Based on discussions with industry representatives, the Commission staff estimates that there are 1 billion confirmations delivered annually to customers in connection with securities transactions involving mutual fund shares, UIT interests and college savings plan interests. Proposed rule 15c2-3 would require brokers, dealers and municipal securities dealers to provide disclosure to customers about costs and conflicts at the point of sale for each of these transactions. The information that would be required to be delivered pursuant to proposed rule 15c2-3 would be derived from information that brokers, dealers and municipal securities dealers would otherwise prepare in order to fulfill their confirmation disclosure requirements under proposed rule 15c2-2.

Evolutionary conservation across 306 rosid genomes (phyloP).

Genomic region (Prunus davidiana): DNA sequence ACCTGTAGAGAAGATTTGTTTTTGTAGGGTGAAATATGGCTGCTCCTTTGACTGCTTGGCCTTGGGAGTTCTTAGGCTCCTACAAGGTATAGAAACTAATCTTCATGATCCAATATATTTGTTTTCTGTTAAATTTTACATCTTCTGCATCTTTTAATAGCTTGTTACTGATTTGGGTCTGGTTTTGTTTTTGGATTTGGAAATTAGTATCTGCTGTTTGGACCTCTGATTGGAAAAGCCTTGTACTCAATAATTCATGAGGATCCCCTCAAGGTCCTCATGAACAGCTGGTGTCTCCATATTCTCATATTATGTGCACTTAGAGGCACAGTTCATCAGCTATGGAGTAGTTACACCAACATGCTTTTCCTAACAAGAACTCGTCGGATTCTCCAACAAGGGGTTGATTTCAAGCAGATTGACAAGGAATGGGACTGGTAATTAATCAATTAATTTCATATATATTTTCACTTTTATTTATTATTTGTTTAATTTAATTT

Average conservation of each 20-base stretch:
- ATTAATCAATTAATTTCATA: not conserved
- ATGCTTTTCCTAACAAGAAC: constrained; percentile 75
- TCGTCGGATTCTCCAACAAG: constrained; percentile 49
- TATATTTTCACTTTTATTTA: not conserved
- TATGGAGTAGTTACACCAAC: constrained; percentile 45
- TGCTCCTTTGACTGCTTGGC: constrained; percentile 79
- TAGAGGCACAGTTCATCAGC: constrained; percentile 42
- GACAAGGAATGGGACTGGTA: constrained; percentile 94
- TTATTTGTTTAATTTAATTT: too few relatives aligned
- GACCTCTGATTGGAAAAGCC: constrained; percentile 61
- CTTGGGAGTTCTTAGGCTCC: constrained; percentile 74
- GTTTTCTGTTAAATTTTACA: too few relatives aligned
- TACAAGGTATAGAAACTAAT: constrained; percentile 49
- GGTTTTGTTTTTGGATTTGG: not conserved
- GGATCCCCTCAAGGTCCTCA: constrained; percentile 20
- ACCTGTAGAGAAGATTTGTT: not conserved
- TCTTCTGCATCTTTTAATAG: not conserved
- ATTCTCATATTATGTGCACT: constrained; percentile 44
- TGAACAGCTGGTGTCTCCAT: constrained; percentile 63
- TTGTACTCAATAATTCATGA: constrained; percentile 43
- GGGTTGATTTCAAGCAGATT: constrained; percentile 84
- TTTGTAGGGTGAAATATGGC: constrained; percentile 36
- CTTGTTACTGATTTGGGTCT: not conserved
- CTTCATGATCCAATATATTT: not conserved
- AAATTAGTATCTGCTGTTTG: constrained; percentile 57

The Commission staff further estimates from information provided by industry participants that it will take, on average, about one minute to deliver to customers the point of sale disclosure required under proposed rule 15c2-3. The Commission staff also estimates from information provided by industry participants that the annual burden to brokers, dealers and municipal securities dealers to deliver at the point of sale the disclosure that would be required under proposed rule 15c2-3, and to maintaining systems that would permit such disclosure, would be 16.7 million hours.[2] As a result, the Commission staff estimates that the total annual burden to brokers, dealers and municipal securities dealers to comply with the requirements of proposed rule 15c2-3, would be 18.7 million hours.[3]

Based on discussions with industry participants, the Commission staff estimates that the annual cost to brokers, dealers and municipal securities dealers for call center services and other service providers which would assist with development and implementation of procedures sufficient to demonstrate compliance with the delivery requirements of paragraphs (a) and (b) of proposed rule 15c2-3 would be approximately $40 million.[4]